NLRB Proposes Joint-Employer Standard Rule

Kollman & Saucier
Kollman & Saucier

Today, the National Labor Relations Board (Board) published a Notice of Proposed Rulemaking (NPR) to establish the standard for finding that one entity is a joint employer with another entity.  Under the proposed rule, an employer may be a joint-employer of another employer’s employees “only if [1] it possesses and exercises direct and immediate control over the essential terms and conditions of employment and [2] has done so in a manner that is not limited and routine.”  In addition, “indirect influence” and “contractual reservations of authority” would be insufficient to establish joint-employer status.  By establishing this joint-employer rule, the Board makes clear that businesses should not be drawn into collective-bargaining relationships with the employees of other businesses when they have had no part in deciding that other business’s employees’ wages, benefits or other essential terms and conditions of employment.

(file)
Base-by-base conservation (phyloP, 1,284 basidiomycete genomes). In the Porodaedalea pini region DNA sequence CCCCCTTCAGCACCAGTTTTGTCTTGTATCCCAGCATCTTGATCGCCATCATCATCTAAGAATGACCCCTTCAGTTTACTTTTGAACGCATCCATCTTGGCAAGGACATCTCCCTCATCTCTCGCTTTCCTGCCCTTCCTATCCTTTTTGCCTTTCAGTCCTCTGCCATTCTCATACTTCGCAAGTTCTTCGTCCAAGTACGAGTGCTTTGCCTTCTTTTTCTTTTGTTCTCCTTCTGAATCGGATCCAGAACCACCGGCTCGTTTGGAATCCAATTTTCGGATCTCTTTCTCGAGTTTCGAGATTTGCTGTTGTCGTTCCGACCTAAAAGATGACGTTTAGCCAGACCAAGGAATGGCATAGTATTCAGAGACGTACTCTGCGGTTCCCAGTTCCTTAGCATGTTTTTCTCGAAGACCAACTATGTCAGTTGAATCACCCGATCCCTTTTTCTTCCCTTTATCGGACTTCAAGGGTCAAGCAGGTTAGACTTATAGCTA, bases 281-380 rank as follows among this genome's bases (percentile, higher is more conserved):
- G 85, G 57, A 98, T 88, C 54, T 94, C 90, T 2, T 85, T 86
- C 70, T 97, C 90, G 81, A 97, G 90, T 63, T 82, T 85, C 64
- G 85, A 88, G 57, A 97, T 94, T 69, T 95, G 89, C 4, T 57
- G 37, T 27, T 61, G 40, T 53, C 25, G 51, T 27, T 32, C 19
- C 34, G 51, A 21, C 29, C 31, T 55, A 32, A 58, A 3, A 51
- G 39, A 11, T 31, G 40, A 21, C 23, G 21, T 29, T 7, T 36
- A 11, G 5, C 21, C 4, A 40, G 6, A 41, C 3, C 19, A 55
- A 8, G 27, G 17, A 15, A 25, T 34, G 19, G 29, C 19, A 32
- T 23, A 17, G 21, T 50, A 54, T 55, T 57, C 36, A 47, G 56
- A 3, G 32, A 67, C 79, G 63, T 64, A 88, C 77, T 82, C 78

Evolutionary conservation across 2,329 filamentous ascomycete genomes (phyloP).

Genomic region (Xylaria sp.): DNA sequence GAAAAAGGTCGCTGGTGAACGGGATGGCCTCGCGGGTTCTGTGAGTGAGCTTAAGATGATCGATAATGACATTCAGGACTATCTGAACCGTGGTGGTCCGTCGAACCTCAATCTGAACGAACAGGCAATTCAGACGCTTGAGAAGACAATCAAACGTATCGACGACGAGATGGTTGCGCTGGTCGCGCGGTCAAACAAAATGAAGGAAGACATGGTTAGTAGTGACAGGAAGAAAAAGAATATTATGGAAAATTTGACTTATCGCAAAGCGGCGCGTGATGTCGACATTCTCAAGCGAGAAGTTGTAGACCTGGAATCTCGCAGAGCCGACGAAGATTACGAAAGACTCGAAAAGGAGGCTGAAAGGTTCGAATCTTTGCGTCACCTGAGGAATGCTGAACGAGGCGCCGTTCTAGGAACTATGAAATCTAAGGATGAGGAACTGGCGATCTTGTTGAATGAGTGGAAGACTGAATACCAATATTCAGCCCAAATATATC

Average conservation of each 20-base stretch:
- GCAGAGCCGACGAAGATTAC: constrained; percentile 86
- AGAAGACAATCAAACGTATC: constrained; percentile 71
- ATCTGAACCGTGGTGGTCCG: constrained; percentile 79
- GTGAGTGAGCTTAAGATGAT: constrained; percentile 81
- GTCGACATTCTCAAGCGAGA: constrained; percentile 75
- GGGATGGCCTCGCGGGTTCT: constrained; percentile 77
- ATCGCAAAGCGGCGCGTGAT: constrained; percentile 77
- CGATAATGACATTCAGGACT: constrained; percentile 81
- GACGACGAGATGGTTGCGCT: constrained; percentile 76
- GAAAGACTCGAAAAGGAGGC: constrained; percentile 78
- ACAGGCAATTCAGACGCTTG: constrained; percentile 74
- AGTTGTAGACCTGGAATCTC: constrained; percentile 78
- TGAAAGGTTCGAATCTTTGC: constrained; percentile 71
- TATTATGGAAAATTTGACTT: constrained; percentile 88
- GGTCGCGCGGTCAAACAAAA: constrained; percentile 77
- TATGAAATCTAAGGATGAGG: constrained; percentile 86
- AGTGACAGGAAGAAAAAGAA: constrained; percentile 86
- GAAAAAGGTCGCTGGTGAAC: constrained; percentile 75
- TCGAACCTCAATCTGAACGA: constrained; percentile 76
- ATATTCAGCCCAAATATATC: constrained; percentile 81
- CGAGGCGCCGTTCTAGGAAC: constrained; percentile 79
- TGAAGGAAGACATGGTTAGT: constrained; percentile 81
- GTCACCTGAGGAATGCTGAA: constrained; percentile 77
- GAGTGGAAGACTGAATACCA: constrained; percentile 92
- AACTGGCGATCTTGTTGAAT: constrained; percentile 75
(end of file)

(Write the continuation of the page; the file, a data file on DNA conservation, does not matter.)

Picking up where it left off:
According to the Board, issuing this rule will promote consistency, stability and predictability in the ability to determine joint-employer status, supposedly moving us away from the apparent ebb and flow of the joint-employer standard that we have seen in recent years.  In 2015, the Board held in Browning-Ferris Industries that as part of the test for joint-employer status, the Board could consider whether an employer has exercised indirect control, or merely reserved the authority to exercise such control, over another entity’s employees’ terms and conditions of employment through an intermediary.  Last year, in Hy-Brand Industrial Contractors, the Board returned to its pre-Browning-Ferris standard, overturning that decision, and holding that joint-employer status will only be established where there is proof that the employer in question directly, immediately and actually exercised control over the other employer’s employees’ essential terms of employment.  Then, in early 2018, the Board vacated Hy-Brand due to ethical concerns having to do with Member Emanuel’s participation in the decision.

The Board also opines that the tightened standard will further the intent of the NLRA.  (Contrast this position with the Board’s position in 2015 that a relaxed standard “is designed to better effectuate the purposes of the [NLRA] in the current economic landscape.”)

The Board welcomes public comments on the proposed rule by November 13, 2018.


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